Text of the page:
It is important to understand that the crate is not a cage or jail. A crate is your puppy's own place to seek refuge and peace-a place to hide toys, take naps and to get away from it all during times of activity or stress in the household. Puppies like to sleep in small, close places. That's why they curl up under the bed or chair. A create allows you to use this instinct as a training tool. Begin by choosing a crate type and size to suit your dog.
The crate should be large enough for the puppy to standup, stretch, turn around and lie down comfortably, with a little growing room. If the crate is too large, the pup can relieve herself in a far corner and still have a clean bed. Remember, one of the purposes behind using a crate is to use her instinct to keep her bed clean.
Introducing the Crate:
Introduce the pup to the crate by tossing a treat inside while the pup is watching. Say, "(Name), crate!" in a positive, upbeat way and urge the puppy inside. Let the pup grab the treat and come back out. Repeat this a couple of times. Later, place the puppy's dinner inside the crate. Let her eat with the door open, coming and going as she pleases. When the puppy is comfortable going in and out, toss a treat inside the crate, close the door, wait a couple of minutes, then open the door. Gradually increase the time until the puppy is comfortable with the door being closed. A puppy can be crated for up to four hours if you are leaving the house. Be sure to remove the collar and tags, which can get caught. If your puppy throws a temper tantrum when you close the door, do no let her out until she is quiet. If you let her out when she is whining, you will teach her that whining works! Instead, tell her "No. Quiet." in commanding tone of voice. During the day, place the crate near people, such as the kitchen or family room. Let your pup see and hear the normal sights and sounds of the household.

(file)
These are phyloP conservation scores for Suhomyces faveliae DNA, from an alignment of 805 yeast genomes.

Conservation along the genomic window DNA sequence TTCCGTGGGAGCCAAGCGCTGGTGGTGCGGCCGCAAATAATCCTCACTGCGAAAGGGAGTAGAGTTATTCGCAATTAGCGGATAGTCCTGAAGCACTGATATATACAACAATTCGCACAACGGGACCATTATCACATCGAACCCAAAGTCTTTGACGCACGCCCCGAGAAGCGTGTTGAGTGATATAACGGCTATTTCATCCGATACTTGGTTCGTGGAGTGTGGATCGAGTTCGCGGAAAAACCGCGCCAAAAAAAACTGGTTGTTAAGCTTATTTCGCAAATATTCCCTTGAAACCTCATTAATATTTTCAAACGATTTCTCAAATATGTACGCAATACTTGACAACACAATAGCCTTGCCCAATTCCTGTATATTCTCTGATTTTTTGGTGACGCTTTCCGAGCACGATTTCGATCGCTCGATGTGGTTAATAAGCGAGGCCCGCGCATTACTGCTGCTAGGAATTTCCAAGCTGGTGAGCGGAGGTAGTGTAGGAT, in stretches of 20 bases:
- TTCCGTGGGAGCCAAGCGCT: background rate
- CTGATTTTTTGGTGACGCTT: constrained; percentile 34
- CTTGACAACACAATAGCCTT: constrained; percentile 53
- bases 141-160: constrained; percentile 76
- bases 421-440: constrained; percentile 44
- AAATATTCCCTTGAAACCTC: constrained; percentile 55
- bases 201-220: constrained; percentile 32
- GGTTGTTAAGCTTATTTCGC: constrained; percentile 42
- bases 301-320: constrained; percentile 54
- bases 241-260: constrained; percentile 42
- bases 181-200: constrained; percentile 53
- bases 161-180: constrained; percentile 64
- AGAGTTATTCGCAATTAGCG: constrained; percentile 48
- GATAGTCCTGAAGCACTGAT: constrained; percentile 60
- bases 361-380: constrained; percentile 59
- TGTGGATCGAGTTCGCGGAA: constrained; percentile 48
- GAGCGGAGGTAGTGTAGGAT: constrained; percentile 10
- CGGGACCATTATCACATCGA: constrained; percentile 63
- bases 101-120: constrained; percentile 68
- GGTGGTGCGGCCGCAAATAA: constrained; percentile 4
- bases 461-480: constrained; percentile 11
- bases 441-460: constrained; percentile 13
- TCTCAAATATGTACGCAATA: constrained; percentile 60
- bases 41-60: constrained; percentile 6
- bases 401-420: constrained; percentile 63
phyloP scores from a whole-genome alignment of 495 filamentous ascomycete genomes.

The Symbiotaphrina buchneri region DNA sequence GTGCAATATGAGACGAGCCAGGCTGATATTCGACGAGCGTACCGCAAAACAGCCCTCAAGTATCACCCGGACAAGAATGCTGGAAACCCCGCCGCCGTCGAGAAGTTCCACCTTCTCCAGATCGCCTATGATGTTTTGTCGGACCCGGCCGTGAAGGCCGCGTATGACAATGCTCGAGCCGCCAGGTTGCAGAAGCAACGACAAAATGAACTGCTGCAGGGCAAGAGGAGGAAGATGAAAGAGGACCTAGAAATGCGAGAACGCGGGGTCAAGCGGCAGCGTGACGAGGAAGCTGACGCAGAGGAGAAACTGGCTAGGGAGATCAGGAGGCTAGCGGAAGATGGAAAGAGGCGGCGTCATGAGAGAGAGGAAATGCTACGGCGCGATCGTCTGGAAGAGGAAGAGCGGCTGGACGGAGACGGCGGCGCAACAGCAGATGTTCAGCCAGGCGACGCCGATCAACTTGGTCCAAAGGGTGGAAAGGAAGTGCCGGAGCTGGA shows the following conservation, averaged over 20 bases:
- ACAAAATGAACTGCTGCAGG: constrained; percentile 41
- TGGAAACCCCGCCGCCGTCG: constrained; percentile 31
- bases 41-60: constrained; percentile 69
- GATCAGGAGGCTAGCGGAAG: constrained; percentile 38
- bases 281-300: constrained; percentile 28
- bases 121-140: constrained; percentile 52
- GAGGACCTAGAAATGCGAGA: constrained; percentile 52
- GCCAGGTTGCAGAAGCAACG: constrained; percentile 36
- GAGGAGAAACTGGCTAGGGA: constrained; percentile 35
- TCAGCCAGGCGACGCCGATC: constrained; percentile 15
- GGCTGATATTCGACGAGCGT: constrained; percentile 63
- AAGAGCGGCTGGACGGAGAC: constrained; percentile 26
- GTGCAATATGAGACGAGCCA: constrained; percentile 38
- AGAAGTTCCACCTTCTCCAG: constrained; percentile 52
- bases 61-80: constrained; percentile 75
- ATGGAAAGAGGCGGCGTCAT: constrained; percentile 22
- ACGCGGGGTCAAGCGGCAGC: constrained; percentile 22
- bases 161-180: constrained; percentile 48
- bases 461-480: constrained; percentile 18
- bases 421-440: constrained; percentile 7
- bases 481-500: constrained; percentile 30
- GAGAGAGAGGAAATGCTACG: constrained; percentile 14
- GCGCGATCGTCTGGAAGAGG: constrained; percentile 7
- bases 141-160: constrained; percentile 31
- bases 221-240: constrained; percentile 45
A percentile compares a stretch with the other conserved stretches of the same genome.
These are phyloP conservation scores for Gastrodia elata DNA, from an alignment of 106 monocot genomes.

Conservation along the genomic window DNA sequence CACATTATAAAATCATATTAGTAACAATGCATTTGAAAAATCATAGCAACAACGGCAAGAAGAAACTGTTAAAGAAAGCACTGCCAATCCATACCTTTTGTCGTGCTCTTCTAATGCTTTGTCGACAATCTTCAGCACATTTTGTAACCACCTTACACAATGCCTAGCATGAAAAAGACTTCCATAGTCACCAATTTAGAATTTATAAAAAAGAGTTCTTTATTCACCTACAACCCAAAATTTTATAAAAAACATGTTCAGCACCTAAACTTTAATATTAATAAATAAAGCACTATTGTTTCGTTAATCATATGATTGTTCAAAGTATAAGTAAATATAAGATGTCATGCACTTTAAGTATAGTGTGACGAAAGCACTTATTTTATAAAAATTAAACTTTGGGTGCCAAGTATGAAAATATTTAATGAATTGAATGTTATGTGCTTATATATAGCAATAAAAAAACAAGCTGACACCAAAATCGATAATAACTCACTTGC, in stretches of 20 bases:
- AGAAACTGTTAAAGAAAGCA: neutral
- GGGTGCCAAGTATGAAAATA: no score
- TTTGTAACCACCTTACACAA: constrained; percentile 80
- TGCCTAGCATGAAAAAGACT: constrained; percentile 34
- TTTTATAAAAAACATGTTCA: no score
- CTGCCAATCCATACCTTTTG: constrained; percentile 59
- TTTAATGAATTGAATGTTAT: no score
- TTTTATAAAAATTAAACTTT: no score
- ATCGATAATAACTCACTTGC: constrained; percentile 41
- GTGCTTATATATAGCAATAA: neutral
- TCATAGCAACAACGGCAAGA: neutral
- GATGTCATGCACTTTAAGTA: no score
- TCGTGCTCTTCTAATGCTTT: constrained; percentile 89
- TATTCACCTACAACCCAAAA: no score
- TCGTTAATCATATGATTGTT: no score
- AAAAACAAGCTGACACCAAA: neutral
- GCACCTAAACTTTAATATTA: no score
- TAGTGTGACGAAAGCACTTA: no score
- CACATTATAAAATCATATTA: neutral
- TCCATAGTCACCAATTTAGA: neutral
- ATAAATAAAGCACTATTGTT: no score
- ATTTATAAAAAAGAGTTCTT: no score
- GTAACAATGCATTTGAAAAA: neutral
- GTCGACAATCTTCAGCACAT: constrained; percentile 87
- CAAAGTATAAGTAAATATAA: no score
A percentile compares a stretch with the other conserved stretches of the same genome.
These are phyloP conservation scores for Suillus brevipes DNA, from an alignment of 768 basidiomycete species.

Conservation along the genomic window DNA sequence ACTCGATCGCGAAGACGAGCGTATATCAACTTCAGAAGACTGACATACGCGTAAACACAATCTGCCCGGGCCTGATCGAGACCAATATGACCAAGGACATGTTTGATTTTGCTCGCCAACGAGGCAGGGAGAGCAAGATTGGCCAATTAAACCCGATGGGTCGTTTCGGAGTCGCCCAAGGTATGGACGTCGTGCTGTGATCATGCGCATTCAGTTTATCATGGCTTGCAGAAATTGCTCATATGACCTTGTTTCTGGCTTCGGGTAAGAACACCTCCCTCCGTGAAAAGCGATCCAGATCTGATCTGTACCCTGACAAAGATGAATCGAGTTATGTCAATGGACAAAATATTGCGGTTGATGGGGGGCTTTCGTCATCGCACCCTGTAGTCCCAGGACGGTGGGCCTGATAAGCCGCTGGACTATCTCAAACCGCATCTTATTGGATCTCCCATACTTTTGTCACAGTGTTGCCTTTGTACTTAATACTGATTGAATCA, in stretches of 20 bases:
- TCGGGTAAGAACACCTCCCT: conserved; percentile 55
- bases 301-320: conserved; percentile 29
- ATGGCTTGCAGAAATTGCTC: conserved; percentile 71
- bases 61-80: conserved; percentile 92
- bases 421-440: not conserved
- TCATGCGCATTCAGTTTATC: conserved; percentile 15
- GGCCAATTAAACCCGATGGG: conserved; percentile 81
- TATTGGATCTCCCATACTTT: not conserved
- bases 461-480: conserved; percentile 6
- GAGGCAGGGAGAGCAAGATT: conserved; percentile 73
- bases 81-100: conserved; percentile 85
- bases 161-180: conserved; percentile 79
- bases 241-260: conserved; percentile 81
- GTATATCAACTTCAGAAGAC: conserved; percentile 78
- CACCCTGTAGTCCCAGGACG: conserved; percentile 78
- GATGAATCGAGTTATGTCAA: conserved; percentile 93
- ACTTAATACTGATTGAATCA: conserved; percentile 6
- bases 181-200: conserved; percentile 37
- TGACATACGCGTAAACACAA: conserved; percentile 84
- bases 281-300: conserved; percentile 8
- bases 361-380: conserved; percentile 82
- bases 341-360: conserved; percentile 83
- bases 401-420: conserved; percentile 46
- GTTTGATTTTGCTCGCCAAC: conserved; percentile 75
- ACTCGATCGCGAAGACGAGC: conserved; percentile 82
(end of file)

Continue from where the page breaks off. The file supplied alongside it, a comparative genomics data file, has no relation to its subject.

No food for two hours before and no water for one hour before bedtime. Take the puppy outside for a potty trip last thing before placing him/her in the crate. Show no attention to the puppy once it is placed in the crate, otherwise he/she will learn how to seek "negative attention." For the first few nights, you may want to place the crate in a different room where you can close the door. You will need to set your alarm to let the puppy out at least once during the night. Once the puppy has learned to stay quiet, many people prefer to move the crate to the bedroom. Later, after the puppy is completely trained, many people will leave the door of the crate open and use this as the permanent bed for the dog. Most puppies will make it through the night without accidents if they are confined, but, get them out immediately upon waking. The fact that the puppy can go 8 hours at night does not mean it is ready to go eight hours during the day.